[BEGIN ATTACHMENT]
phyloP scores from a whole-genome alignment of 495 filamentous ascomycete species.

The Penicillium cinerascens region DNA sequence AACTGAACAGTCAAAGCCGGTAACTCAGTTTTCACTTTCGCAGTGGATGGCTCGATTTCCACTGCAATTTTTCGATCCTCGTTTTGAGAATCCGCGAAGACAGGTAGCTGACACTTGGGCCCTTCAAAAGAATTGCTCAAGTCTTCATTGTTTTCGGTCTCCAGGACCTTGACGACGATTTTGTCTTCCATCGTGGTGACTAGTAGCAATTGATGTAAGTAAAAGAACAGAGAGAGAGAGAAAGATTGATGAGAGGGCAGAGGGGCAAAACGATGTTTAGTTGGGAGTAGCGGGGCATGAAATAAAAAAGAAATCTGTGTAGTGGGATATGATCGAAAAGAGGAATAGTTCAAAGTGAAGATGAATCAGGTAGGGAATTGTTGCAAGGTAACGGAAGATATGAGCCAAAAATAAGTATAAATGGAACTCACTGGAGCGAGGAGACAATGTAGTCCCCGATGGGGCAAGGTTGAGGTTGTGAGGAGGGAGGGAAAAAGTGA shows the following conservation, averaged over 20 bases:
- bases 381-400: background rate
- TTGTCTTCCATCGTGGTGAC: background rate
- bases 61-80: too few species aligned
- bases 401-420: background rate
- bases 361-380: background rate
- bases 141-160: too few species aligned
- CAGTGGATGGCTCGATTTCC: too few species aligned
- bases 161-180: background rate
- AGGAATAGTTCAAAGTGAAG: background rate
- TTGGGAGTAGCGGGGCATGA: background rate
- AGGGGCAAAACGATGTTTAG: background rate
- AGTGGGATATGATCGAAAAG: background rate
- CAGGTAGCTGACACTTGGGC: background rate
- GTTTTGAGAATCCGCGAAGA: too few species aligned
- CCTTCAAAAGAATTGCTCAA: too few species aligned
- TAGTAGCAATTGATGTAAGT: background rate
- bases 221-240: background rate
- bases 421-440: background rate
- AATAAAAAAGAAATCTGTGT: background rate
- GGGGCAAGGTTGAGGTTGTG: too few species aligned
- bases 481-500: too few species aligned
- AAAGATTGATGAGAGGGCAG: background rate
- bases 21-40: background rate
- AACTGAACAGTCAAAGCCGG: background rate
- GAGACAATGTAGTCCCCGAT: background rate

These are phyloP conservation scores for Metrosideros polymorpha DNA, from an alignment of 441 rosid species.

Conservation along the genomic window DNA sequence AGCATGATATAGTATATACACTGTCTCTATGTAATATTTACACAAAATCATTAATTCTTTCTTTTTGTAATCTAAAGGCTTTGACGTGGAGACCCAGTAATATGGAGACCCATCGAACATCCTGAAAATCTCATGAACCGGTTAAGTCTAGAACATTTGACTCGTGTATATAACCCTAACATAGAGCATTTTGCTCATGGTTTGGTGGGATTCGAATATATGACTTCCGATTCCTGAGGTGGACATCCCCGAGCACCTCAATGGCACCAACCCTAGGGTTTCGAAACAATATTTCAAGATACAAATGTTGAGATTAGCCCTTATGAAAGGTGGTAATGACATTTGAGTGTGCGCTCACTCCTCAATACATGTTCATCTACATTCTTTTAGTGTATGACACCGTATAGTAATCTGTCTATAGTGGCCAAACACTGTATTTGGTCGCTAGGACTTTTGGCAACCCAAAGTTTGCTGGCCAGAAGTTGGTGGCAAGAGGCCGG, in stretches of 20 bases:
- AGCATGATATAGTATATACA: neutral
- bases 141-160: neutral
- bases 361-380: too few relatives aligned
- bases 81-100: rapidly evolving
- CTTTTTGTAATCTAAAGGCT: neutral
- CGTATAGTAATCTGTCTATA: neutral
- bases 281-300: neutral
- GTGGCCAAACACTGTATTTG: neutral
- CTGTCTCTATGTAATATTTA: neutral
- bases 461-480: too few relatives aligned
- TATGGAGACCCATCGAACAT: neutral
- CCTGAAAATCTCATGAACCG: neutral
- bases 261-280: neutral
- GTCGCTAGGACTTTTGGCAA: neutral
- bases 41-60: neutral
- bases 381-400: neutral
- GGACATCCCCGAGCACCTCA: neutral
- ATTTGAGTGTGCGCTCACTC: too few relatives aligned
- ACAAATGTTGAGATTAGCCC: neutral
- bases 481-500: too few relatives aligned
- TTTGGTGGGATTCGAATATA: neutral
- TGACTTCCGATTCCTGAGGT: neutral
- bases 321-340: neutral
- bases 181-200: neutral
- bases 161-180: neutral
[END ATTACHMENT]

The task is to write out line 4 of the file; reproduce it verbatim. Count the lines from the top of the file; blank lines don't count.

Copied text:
- TTGTCTTCCATCGTGGTGAC: background rate